Documentary debuts on extraordinary life of Dr Alexandre Yersin

Must Read

A promotion of ‘The Remarkable Life of Dr Alexandre Yersin (1863-1943)’. — Photo courtesy of the ILRI

HÀ NỘI — A special documentary on the outstanding life of Dr Alexandre Yersin and his career in Việt Nam has debuted in Hà Nội.

The Remarkable Life of Dr Alexandre Yersin (1863-1943) hopes to inspire young people, especially those working in health care research and development. The documentary is a result of collaboration between the International Livestock Research Institute (ILRI), embassies, research institutes and universities in Việt Nam.

The film highlights a “One Health” approach to address zoonotic diseases, in the context of emerging diseases, especially the current COVID-19 pandemic.

Alexandre Yersin was a Swiss-French polymath and physician who spent almost all of his life working in Việt Nam, during the first half of the 20th century. He made invaluable contributions as a bacteriologist, serial entrepreneur and public health administrator, but is most respected and beloved by Vietnamese people for his works as a highly professional but very modest doctor.

The documentary was directed by Stéphane Kleeb and produced by Vitascope Independent Film & Video Productions GmbH. The producers hope that it will highlight Dr Yersin’s extraordinary life and accomplishments in Việt Nam, while also discussing lessons learned from his interdisciplinary work serving local communities.

Dr Nguyễn Việt Hùng – the protagonist in the film – is also the co-leader of a programme on animal and human health at ILRI, and previously worked for the Swiss Tropical and Public Health Institute (Swiss TPH) and the Hà Nội University of Public Health.

Dr Hùng said the film released coincides with the 79th anniversary of Yersin’s death and reflects on his life as a bright exemplary that can be used as an inspiration for young people.

“Yersin is best remembered among the medical community for his discovery of the bacillus responsible for the bubonic plague, which was later named Yersinia pestis to honour him,” he said.

A potrait of Dr Alexandre Yersin (1863-1943). — Photo courtesy of the ILRI.

The great doctor discovered the bacillus causing bubonic plague in Hong Kong in 1894, a discovery that ironically came about in part because he did not have access to the latest scientific equipment, such as incubators, which inadvertently heated the cold-loving bacillus beyond its viability.

He also established that the same bacillus (Yersinia pestis) that infected people could at the same time infect rodents. This helped identify the long-suspected means of transmission for the disease.

Yersin helped establish Indochina’s first medical school in 1902, serving as its director for the first two years. The Hà Nội Medical University is now the largest medical school in Việt Nam, but back then there were hardly enough teachers to cover the curriculum.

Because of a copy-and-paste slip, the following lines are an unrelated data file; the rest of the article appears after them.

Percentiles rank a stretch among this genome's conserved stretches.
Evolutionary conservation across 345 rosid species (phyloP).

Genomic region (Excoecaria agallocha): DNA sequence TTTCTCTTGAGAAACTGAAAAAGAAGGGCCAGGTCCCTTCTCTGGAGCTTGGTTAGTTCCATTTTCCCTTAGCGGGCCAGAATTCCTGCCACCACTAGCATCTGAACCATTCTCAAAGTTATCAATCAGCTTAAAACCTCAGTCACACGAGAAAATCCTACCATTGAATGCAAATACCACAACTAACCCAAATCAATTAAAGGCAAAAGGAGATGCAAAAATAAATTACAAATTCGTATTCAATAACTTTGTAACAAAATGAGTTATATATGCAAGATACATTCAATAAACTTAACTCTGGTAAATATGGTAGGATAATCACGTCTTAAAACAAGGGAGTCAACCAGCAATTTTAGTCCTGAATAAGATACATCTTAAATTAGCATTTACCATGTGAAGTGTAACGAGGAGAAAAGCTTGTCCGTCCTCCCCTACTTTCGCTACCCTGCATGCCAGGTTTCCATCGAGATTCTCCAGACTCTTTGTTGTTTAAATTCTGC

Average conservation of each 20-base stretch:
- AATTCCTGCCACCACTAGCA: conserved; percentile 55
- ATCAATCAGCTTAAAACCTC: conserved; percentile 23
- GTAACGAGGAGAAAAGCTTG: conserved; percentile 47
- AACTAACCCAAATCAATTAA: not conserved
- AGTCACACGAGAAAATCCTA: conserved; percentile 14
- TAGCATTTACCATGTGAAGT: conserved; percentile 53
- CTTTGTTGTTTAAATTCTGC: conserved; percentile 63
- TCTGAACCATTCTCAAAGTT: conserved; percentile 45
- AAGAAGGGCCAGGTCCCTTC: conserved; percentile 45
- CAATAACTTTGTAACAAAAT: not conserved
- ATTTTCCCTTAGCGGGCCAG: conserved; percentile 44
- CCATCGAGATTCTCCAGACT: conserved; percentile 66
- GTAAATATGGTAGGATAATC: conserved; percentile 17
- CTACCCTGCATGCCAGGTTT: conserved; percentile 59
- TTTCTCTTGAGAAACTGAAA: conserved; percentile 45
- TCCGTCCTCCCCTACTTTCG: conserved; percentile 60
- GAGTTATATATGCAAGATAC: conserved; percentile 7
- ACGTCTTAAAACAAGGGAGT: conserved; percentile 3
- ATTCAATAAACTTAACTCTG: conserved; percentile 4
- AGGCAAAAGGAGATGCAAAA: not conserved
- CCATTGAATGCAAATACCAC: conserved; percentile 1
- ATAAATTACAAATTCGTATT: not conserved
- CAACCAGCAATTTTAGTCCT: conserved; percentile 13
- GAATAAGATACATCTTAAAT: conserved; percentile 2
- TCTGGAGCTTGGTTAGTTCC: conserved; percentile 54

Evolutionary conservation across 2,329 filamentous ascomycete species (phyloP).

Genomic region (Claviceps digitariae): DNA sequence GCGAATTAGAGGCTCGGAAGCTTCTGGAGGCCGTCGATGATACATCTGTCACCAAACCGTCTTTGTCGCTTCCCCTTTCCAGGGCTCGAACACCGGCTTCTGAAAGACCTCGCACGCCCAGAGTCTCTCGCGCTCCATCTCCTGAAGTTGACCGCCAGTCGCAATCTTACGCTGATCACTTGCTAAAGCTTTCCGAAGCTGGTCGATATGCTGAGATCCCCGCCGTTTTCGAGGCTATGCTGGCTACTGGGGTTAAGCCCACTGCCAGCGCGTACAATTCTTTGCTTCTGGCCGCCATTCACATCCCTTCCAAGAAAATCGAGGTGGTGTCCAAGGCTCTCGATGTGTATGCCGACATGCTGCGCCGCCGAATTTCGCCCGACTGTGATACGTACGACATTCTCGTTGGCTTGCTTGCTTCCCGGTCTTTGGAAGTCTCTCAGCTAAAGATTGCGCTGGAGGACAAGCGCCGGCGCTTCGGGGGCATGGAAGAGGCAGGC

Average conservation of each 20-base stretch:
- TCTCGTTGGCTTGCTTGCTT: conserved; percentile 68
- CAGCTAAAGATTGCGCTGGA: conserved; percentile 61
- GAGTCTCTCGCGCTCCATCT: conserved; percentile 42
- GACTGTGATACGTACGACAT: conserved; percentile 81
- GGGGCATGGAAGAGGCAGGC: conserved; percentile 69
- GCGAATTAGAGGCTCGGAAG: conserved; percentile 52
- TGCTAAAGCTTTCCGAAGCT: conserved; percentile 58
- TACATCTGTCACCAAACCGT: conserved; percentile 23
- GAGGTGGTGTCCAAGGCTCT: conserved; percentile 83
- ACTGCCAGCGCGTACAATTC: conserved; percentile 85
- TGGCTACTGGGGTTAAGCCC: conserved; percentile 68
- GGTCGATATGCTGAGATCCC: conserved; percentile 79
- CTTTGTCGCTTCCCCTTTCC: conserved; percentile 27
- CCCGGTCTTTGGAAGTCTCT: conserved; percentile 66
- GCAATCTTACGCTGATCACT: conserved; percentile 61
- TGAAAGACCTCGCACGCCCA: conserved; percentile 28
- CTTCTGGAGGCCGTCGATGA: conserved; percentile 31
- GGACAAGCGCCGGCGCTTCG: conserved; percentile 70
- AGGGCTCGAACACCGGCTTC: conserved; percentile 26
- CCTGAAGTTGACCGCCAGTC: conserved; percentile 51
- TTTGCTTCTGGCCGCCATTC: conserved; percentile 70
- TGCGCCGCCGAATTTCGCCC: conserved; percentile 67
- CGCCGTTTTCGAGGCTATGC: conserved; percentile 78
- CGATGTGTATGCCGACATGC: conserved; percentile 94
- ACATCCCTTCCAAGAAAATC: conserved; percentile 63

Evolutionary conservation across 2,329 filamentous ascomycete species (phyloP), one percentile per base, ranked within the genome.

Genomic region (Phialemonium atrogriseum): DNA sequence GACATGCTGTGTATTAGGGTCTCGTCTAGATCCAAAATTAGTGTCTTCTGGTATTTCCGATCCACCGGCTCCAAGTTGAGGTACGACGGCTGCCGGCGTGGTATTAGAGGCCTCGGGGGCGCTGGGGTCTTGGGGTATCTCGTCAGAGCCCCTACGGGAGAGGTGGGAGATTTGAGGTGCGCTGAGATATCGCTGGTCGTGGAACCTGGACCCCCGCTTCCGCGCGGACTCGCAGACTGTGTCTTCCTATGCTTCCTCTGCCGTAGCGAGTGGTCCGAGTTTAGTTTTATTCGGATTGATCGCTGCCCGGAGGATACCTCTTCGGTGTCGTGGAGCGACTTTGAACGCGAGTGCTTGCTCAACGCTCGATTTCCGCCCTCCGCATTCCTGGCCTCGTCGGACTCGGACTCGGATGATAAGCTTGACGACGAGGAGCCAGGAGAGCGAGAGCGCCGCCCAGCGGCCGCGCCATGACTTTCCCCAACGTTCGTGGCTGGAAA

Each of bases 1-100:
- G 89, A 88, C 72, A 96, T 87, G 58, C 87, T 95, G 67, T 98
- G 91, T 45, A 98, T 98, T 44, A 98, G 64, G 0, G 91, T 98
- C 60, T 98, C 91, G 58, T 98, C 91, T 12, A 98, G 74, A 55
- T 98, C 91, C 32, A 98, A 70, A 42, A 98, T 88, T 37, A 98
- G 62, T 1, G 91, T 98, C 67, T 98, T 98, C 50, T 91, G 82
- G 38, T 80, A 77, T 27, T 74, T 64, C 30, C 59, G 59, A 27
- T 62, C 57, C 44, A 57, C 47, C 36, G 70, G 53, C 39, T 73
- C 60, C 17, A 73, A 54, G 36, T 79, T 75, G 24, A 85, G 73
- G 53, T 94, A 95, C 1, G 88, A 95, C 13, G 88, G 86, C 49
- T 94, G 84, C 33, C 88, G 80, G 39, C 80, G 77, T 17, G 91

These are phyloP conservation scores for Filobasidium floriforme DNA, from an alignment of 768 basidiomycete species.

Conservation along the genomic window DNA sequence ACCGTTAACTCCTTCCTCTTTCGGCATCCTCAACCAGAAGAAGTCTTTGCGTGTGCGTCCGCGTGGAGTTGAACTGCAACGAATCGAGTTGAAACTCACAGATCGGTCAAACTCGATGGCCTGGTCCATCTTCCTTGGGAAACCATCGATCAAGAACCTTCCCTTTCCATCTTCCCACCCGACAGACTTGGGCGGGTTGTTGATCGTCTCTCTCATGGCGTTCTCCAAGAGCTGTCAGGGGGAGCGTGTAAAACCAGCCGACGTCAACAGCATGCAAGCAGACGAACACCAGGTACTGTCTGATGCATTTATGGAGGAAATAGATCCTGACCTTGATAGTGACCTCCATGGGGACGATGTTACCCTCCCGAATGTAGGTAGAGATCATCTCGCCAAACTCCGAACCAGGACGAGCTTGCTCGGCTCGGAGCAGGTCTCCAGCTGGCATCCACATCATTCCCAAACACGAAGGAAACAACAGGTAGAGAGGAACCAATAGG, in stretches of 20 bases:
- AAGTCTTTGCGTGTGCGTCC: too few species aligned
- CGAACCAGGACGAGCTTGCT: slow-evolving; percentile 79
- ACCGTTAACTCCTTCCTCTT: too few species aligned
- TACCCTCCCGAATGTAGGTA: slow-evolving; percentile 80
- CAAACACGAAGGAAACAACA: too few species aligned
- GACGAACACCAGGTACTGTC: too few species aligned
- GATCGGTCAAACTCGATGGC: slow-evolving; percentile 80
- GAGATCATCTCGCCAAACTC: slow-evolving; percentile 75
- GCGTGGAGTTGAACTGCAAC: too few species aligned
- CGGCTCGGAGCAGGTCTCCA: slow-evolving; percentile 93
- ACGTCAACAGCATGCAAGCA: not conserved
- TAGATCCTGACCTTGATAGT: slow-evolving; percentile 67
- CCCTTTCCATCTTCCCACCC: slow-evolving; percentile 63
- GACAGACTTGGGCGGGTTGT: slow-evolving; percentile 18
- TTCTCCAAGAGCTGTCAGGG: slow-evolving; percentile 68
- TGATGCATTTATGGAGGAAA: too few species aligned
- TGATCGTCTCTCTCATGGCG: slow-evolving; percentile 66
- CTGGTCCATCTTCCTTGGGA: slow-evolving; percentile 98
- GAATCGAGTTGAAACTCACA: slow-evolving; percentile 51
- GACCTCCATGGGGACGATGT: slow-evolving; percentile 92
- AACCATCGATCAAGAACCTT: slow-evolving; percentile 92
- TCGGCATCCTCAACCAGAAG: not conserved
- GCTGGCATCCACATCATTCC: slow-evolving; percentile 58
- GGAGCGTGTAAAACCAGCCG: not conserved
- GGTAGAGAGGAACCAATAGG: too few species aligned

“Yersin himself taught zoology, physics, a bit of everything, to cover the gaps,” said Hùng, adding most of our knowledge on his life comes from the letters the doctor wrote every week to his mother in Switzerland.

“He was often associated with colonialists, due to the era that he lived here,” said Hùng, addressing head-on the primary concern about Yersin’s legacy.

“But when you look at all the documents about him and how he loved local people, particularly children and helped them when they were sick, and so on, you will see that is not the image of a coloniser.”

“For young researchers like me, one of Dr Yersin’s most inspiring qualities is his ability to work across disciplines that today we call it as a ‘transdisciplinary approach’,” Hùng said,

“He worked on what we later call ‘Một Sức khỏe’ (One Health), he worked on zoonoses, he mobilised people to work in various disciplines, and he mobilised resources. All of the things that we are doing today, he was doing a century ago.”

Dr Yersin’s other achievements include plague anti-serum manufacturing companies he established in India and Việt Nam and the opening of an agricultural station that successfully acclimatised quinine for local consumption and rubber for export.

He even suggested where to build a new town that became very popular among the expatriate French for its high altitude and European-like climate – Đà Lạt City.

Viewers can watch the film through links with fixed subtitles in English and Vietnamese at https://youtu.be/mxoRTvO2c1o and with a choice of French/English/Vietnamese subtitles at https://youtu.be/c88-mCVfna4. VNS

- Advertisement -spot_img

LEAVE A REPLY

Please enter your comment!
Please enter your name here

- Advertisement -spot_img

Latest News

Cassava exports up but trade deals not capitalised on

Việt Nam’s cassava exports increase but the industry has not taken advantage of free trade agreements. — Photo courtesy...
- Advertisement -spot_img

More Articles Like This

- Advertisement -spot_img